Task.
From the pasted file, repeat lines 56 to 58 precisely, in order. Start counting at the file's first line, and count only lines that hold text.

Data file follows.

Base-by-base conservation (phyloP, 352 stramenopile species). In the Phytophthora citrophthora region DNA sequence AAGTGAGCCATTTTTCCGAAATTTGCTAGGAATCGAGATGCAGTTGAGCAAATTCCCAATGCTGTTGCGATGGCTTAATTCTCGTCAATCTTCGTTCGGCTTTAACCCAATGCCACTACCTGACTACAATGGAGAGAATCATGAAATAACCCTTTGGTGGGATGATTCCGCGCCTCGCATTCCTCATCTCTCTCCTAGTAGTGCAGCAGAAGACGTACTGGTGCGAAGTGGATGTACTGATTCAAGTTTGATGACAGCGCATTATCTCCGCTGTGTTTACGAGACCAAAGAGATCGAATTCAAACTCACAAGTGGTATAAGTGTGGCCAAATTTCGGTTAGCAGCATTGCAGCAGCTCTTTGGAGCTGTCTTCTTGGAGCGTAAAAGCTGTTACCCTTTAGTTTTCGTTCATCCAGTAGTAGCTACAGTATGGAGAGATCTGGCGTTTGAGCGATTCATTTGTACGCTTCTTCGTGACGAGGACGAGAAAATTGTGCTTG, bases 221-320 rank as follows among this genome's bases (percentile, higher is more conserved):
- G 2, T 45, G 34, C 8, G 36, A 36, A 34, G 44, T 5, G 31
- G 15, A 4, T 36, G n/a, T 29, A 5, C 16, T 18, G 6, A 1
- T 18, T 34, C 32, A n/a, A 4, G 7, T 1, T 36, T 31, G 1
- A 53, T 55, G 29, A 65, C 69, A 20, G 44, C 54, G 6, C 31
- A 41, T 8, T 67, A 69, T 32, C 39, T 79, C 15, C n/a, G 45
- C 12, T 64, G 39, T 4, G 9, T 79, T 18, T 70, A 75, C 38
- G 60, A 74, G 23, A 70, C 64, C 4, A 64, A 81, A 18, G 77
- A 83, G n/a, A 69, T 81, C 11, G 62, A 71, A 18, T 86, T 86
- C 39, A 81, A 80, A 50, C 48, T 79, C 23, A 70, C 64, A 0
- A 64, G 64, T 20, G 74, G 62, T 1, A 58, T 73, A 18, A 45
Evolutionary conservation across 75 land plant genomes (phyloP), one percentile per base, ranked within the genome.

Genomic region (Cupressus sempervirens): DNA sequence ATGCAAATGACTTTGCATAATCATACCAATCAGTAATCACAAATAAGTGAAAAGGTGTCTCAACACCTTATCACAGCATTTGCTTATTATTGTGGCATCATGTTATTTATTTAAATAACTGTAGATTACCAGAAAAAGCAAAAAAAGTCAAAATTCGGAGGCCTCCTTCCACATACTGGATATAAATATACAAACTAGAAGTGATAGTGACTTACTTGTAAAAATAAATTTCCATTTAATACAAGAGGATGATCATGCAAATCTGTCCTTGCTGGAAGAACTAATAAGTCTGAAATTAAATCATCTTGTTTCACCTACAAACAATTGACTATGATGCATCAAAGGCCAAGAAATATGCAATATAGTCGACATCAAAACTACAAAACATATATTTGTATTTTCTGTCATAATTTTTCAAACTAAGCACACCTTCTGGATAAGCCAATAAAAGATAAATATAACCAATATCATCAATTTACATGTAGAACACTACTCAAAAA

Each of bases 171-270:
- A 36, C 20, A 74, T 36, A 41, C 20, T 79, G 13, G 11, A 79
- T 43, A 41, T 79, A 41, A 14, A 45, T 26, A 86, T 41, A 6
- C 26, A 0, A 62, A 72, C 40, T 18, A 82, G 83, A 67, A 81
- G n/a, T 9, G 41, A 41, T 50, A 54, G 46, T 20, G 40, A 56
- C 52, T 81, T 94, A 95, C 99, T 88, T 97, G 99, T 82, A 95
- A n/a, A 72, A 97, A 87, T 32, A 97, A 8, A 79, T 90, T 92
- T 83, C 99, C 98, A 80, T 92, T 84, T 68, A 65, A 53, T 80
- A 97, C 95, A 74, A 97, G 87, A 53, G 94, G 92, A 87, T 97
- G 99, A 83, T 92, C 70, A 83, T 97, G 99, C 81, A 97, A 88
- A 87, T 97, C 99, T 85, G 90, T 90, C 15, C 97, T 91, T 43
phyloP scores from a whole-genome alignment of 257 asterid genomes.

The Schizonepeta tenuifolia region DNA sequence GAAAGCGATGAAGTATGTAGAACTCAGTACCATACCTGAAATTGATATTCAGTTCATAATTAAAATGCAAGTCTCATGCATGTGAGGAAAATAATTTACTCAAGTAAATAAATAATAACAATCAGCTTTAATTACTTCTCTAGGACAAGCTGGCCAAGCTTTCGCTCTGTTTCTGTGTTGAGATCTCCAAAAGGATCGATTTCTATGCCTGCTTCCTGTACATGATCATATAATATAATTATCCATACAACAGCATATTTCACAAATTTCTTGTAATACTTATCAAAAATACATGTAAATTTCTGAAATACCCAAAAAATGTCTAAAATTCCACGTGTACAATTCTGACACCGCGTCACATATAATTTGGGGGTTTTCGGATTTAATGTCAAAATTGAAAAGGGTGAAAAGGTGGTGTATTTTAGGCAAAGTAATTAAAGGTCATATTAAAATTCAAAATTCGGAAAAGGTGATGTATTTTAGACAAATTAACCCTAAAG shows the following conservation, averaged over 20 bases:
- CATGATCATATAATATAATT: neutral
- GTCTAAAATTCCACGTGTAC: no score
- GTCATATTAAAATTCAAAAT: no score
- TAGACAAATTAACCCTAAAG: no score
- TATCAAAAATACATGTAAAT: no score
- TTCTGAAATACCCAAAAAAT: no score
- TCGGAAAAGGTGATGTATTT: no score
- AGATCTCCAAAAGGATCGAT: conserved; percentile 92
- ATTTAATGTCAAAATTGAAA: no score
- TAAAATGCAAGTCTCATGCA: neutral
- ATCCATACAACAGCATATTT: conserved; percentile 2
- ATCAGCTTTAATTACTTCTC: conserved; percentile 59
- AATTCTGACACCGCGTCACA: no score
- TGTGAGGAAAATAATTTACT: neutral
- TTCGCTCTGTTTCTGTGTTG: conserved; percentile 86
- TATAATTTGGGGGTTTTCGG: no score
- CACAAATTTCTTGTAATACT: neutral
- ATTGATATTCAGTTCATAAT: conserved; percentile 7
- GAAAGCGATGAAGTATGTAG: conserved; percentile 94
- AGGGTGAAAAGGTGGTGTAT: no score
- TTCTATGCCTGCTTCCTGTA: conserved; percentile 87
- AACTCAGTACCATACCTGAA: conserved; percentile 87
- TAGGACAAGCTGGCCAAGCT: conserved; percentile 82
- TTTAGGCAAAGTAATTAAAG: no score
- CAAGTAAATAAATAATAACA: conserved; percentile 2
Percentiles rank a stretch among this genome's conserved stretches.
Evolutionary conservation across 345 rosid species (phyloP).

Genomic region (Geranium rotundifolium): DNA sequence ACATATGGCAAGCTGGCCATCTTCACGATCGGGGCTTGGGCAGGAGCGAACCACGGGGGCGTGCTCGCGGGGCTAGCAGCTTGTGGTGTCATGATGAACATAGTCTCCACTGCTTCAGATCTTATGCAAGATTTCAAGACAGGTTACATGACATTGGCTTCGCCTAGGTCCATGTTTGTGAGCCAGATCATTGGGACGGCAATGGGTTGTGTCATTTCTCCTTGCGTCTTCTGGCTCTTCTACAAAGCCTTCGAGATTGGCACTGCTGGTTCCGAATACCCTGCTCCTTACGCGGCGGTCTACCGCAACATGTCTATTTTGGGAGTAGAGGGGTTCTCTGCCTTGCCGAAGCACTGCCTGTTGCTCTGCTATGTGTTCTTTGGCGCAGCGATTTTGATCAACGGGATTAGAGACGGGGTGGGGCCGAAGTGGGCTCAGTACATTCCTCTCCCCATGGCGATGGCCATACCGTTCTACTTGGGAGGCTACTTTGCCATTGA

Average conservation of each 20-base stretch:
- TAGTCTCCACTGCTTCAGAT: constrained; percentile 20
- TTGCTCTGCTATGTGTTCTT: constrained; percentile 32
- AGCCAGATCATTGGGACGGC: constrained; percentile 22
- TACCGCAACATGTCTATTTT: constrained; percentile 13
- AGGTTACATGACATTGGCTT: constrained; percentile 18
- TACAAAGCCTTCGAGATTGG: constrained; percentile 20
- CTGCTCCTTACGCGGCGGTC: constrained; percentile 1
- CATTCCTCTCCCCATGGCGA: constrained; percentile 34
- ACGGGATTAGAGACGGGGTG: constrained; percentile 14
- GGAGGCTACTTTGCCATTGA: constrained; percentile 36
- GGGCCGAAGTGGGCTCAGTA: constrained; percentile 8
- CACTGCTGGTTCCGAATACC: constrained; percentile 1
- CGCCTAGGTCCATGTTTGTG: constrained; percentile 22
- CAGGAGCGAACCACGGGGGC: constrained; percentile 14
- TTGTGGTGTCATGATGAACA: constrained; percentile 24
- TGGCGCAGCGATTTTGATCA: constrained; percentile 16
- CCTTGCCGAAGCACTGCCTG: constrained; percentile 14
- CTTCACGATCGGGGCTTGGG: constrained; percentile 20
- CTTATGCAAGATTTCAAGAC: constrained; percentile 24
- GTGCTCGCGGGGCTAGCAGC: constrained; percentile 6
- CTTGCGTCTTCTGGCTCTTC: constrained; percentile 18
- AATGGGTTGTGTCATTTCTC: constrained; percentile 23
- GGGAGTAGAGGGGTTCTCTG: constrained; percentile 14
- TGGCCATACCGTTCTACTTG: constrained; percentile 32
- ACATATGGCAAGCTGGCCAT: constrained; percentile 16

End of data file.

- TAGTCTCCACTGCTTCAGAT: constrained; percentile 20
- TTGCTCTGCTATGTGTTCTT: constrained; percentile 32
- AGCCAGATCATTGGGACGGC: constrained; percentile 22